Zoom acquires secure messaging service Keybase as it looks to address security backlash

May 7 2020
by Raul Castanon-Martinez, Johan Vermij


Zoom has announced the acquisition of secure messaging service Keybase in an effort to address security and privacy concerns. The company has seen unprecedented growth but also recently experienced a major backlash due to security gaps that allowed malicious attacks. This led to several high-profile organizations – including the German Foreign Ministry, the Australian Defense Force, NASA, the US Senate and SpaceX – asking their employees to stop using the videoconferencing service. Zoom also faces an investor lawsuit, in addition to being sued in California for allegedly sharing user data with Facebook. In April, CEO Eric Yuan outlined a 90-day plan to bolster key security initiatives and the firm hired Facebook's former CSO as an outside adviser to improve security practices.

Snapshot Snapshot


Zoom Video Communications




Cloud communications

Deal value


Date announced

May 7, 2020



The 451 Take

Zoom has been in the spotlight given its meteoric growth, even more since it stepped up to the challenge of scaling its platform to support millions of users during the COVID-19 pandemic. Given its success, it makes sense that the company would be under intense scrutiny and become the target of malicious actions. However, the security backlash it experienced is not unfounded and highlights important security gaps in its platform. Reaching for Keybase should allow it to build a strong team of security professionals – coupled with other initiatives in its 90-day plan, this demonstrates that Zoom is addressing the security gaps in its platform. This will not bring back all of the customers it has lost, but it should be acknowledged that the vendor is skillfully navigating challenges that in many ways are unprecedented. This should help Zoom enhance its image and restore confidence among enterprise users and investors.

Deal details

Terms of the transaction were not disclosed. Keybase employees will join Zoom's security engineering team and will focus on identifying, addressing and improving the security and privacy capabilities in the buyer's platform. Cofounder and developer Max Krohn will lead the security engineering team, reporting directly to Yuan. Yuan and Krohn did not share any immediate plans for the Keybase product.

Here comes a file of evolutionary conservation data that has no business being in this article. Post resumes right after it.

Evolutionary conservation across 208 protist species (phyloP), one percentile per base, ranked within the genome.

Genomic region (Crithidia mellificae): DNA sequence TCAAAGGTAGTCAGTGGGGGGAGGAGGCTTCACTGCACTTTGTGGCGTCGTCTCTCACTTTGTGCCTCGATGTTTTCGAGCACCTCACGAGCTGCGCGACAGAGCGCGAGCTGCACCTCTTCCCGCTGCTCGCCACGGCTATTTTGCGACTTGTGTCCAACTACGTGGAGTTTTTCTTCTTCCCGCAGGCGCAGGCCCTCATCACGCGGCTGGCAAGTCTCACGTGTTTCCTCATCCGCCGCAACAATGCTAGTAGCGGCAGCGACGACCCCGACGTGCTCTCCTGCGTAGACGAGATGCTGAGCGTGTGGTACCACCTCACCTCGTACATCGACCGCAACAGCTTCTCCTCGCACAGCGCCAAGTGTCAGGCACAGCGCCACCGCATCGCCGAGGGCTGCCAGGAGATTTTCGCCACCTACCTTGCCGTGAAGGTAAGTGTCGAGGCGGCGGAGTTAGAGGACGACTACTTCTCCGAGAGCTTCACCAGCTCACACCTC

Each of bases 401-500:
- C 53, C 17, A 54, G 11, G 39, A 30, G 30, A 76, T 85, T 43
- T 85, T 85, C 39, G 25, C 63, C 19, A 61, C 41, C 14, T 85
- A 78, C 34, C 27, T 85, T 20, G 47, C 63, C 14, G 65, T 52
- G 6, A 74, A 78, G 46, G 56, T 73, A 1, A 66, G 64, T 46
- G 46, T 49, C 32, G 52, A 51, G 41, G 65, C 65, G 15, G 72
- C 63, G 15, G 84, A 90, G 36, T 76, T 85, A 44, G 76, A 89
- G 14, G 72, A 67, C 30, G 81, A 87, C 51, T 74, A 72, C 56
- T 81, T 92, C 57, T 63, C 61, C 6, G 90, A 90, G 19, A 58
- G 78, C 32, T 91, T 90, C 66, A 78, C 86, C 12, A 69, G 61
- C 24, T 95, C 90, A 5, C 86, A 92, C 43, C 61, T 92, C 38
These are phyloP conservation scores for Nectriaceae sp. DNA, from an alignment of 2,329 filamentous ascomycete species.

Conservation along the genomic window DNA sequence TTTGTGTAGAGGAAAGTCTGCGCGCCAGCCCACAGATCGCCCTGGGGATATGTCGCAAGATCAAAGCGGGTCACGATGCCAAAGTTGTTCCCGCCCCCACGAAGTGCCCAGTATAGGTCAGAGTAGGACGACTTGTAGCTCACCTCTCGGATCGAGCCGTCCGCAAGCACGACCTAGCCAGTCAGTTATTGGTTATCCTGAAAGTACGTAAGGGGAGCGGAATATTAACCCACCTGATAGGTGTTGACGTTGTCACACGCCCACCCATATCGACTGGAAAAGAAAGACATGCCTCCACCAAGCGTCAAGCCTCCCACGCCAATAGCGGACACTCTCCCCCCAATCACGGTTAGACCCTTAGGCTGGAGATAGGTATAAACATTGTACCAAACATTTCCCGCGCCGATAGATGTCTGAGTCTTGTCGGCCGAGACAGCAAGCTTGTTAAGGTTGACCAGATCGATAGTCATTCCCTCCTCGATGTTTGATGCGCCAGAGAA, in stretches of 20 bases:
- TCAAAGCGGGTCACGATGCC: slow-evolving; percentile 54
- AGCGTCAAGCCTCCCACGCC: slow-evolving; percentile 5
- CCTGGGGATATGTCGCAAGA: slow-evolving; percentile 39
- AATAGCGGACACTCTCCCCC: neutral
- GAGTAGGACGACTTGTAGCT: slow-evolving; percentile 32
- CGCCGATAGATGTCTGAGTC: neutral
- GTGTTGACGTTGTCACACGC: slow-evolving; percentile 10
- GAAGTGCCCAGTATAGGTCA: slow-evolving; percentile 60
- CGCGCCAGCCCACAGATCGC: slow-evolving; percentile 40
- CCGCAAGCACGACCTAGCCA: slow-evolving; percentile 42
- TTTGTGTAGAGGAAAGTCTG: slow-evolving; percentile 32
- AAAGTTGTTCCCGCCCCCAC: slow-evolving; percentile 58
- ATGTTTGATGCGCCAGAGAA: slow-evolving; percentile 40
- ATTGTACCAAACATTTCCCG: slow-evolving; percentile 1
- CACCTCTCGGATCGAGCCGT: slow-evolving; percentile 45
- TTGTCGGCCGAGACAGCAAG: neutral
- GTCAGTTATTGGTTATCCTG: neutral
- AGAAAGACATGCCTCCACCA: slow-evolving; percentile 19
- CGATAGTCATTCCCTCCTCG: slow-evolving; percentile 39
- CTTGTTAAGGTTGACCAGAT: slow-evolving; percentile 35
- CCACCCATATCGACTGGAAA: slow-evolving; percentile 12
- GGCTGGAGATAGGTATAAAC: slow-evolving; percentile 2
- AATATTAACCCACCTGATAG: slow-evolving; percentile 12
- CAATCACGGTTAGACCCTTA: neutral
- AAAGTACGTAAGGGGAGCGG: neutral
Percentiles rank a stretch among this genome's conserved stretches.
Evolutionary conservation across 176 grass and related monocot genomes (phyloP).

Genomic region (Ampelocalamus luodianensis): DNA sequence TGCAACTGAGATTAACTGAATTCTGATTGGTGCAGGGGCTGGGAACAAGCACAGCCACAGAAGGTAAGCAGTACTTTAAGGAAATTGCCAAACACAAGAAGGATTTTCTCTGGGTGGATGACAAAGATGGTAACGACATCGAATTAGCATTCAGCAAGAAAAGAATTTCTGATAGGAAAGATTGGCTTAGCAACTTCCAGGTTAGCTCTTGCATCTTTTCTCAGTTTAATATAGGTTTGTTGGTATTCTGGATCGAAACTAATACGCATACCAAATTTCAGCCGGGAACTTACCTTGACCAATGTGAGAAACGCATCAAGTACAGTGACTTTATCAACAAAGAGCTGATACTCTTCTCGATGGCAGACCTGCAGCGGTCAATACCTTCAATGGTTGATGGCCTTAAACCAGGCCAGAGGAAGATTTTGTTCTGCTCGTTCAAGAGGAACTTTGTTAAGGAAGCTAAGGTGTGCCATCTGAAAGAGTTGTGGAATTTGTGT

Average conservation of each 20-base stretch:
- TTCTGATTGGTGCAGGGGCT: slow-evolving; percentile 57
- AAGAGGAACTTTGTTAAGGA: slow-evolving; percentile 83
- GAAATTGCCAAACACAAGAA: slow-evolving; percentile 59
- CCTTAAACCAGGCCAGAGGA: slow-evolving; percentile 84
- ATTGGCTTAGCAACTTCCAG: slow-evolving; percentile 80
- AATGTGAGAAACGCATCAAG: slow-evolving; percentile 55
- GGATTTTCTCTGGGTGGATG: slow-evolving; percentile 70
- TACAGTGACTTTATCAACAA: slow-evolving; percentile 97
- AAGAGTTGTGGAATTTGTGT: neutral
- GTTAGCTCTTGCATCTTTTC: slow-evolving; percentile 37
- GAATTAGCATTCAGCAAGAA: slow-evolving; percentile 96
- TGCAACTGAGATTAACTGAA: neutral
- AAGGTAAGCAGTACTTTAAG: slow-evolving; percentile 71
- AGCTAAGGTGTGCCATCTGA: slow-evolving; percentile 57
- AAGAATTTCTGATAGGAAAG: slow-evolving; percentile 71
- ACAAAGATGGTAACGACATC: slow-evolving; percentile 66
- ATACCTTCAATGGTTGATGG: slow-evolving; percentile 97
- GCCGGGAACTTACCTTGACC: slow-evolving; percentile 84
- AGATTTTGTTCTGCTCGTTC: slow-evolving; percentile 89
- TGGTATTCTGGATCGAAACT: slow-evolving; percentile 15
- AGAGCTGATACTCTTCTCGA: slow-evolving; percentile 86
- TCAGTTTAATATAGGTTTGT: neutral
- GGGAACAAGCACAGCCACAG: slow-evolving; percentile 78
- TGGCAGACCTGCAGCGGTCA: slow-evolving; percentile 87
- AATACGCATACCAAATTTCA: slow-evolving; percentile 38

Deal rationale

This deal is primarily an 'acq-hire' that brings into Yuan's team an experienced group of security and encryption engineers. Encryption is one of the key issues in the lawsuit brought forth by shareholders, which alleges a discrepancy in its definition of end-to-end encryption from the commonly accepted definition. Its expanded security engineering team should allow Zoom to accelerate efforts to revamp its product roadmap with end-to-end encryption and support other initiatives in its 90-day plan.

Target profile

Founded in 2014 and based in New York City, Keybase started out as a directory for public encryption keys and has expanded to provide end-to-end encrypted chat and file sharing. This positions the startup within a subsegment we identify as secure, private communications. Vendors in this category provide a high level of security and are typically niche players, targeting individuals and organizations that are very sensitive to privacy and security – Zoom's privacy track record could be problematic for them. One of Keybase's main features is that it works with verified accounts of user identities, which could be an interesting capability that could enhance and differentiate Zoom's video offering.

Acquirer profile

San Jose-based video collaboration SaaS developer Zoom was founded in 2011 by CEO Eric Yuan, formerly corporate VP of engineering in charge of collaboration software at Cisco. The company, which went public in April 2019, currently has over 2,500 employees, most of them located in the US. Zoom was initially positioned as a videoconferencing vendor but is looking to provide a comprehensive unified communications-as-a-service (UCaaS) offering with Zoom Phone and other new features and integrations it announced earlier this year. The company experienced significant growth since its early days but has seen an unprecedented surge in demand as a result of the coronavirus quarantine. In April, it reported that it had surpassed 300 million daily Zoom meeting participants, a 50% increase from the 200 million it had reported earlier that month and a huge jump from the 10 million it had reported just a few months before, in December.


A key rival is videoconferencing SaaS supplier BlueJeans, which last month was scooped up by Verizon Communications to complement the acquirer's UCaaS portfolio and accelerate its 5G product roadmap, helping customers develop videoconferencing services for telehealth, online education and remote training. Key competitors also include Cisco Webex, Google Meet and Microsoft Teams, which have all likewise experienced a surge in demand due to the pandemic.

Other contenders include cloud communications providers 8x8, Mitel, RingCentral and Vonage, which have all launched new video collaboration products in the past six months to complement their respective UCaaS offerings. Additionally, the competitive landscape includes Jitsi Meet, a free open source server software for community-driven videoconferencing; secure team collaboration platform specialist Symphony; and secure enterprise mobile messaging application Teamwire.